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The Honey Pot


Action / Comedy / Crime / Mystery

Plot summary

Uploaded by: FREEMAN

Top cast

Maggie Smith Photo
Maggie Smith as Sarah Watkins
Edie Adams Photo
Edie Adams as Merle McGill
Raymond Burr Photo
Raymond Burr as Himself, as Perry Mason
Cliff Robertson Photo
Cliff Robertson as William McFly
720p.BLU 1080p.BLU
1.08 GB
English 2.0
23.976 fps
2 hr 30 min
P/S ...
2.23 GB
English 2.0
23.976 fps
2 hr 30 min
P/S ...

Movie Reviews

Reviewed by MartinHafer5 / 10

Like two entirely different films crammed together.

"The Honey Pot" was not successful when it was released. I assume much of this is because the film is VERY unusual. The first half is a clever comedy but midway through the film, it abruptly becomes a murder mystery. The end result is a film that seems like two different films chopped apart and glued together. For me, I wish it had stuck with the comedy throughout--it would have been a better film.

The film is about a very rich man (Rex Harrison) who has decided to enact his own real-life version of the Ben Johnson play "Valpone". It's a play in which a man pretends to be dying and does this to fool his friends. Like "Valpone" (which literally means 'the fox'),Harrison's name is Fox. However, in this case, Fox has invited his three ex-wives to his home--telling them through his secretary (Cliff Robertson) that he's dying. However, instead of this complicated plan being seen through to the end, folks start dying. What gives?! The film has a nice cast. In addition to Harrison and Robertson, there are the wives (Capucine, Edie Adams and Susan Hayward--who is quite entertaining). Also, Adolfo Celi and Maggie Smith are along for support. However, despite the story being directed by the brilliant Joseph L. Mankiewicz, it just didn't work. It wasn't just that the film was two different films but the ending was VERY talky and had to explain everything to the audience--which was very awkward. Overall, the film is also a bit overlong. For me, despite some nice performances, it just didn't work.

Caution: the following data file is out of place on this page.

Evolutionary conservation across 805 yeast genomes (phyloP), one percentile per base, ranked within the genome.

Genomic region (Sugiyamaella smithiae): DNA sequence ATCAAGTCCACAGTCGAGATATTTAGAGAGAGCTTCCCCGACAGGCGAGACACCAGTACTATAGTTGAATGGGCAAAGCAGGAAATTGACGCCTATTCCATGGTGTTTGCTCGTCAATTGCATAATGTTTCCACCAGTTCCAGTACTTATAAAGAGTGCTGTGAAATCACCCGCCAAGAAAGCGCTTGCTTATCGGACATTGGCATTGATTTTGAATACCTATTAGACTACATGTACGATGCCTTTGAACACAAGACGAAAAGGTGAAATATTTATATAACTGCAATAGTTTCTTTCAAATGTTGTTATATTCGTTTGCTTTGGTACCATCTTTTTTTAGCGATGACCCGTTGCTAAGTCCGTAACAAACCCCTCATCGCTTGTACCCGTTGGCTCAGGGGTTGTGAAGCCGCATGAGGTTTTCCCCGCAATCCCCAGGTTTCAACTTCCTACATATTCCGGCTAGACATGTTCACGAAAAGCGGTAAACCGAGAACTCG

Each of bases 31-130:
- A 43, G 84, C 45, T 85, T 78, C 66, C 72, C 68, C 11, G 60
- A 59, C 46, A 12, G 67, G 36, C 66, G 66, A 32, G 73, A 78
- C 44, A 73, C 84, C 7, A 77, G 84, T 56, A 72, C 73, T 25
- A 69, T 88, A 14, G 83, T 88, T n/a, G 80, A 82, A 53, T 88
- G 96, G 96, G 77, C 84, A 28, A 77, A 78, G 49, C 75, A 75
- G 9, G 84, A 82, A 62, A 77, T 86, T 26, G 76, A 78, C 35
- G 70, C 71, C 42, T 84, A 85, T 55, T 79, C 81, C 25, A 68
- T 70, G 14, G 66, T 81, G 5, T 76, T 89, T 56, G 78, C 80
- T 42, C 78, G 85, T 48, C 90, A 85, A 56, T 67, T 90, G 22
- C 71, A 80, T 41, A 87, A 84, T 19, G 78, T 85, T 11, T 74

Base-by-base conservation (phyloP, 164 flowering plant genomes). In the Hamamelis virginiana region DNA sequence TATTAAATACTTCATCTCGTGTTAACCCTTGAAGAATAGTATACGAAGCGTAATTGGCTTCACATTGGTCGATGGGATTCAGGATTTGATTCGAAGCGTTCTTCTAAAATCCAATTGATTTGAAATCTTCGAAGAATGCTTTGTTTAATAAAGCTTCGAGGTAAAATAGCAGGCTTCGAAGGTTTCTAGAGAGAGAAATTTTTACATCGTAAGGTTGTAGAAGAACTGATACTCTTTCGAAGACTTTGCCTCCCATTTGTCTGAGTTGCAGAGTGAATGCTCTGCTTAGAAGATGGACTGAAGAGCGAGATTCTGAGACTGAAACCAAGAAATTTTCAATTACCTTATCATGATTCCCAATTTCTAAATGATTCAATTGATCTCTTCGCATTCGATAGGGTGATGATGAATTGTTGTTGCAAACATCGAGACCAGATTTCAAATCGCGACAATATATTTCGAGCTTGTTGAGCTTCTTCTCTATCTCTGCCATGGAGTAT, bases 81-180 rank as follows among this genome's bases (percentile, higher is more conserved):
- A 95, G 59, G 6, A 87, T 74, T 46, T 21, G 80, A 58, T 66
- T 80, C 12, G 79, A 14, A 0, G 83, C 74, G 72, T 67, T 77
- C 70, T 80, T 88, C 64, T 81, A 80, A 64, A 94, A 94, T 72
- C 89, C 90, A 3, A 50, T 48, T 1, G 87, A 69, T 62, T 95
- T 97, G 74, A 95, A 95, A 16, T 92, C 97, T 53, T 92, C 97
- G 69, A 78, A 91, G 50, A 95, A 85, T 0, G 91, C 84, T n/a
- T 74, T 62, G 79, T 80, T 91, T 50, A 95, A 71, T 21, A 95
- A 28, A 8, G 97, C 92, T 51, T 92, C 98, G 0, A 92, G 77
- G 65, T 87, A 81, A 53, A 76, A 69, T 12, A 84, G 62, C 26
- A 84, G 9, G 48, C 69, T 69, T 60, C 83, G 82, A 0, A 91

Reviewed by SnoopyStyle6 / 10

slightly interesting

In Venice, fabulously wealthy Cecil Fox (Rex Harrison) is inspired by a famous play to get revenge against three of his exes. He hires sometimes actor William McFly (Cliff Robertson) to trick the trio into believing that he's dying and leaving his fortune to one of them. Merle McGill (Edie Adams) is a fading Hollywood star. Princess Dominique (Capucine) is independently wealthy. Texan Mrs. Sheridan (Susan Hayward) brings her own nurse Sarah Watkins (Maggie Smith).

There are moments of creepiness but at least, these are ex-lovers. I don't find the scheme actually funny since I'm uncertain about the rooting interest. It's certainly not Cecil. Only the nurse is worth any rooting interest and she is initially presented as having no actual stakes. It gets more interesting for her to get involved later on. It becomes slightly compelling due to its unpredictability. There are many ways to finish this story and some of them are actually interesting. I'm not sure if this ending is more than overly complicated.

Reviewed by SimonJack8 / 10

A star-studded film with roots in Ben Jonson's 17th century satire

This is a very good film adaptation of a story that has had a number of permutations. The original source of the story dates to British poet and playwright Ben Jonson's (1572-1637) satirical play, "Volpone." Thomas Sterling's "Evil of the Day" was a 1955 novel, and playwright Frederick Knott then adapted that source into the play, "Mr. Fox of Venice."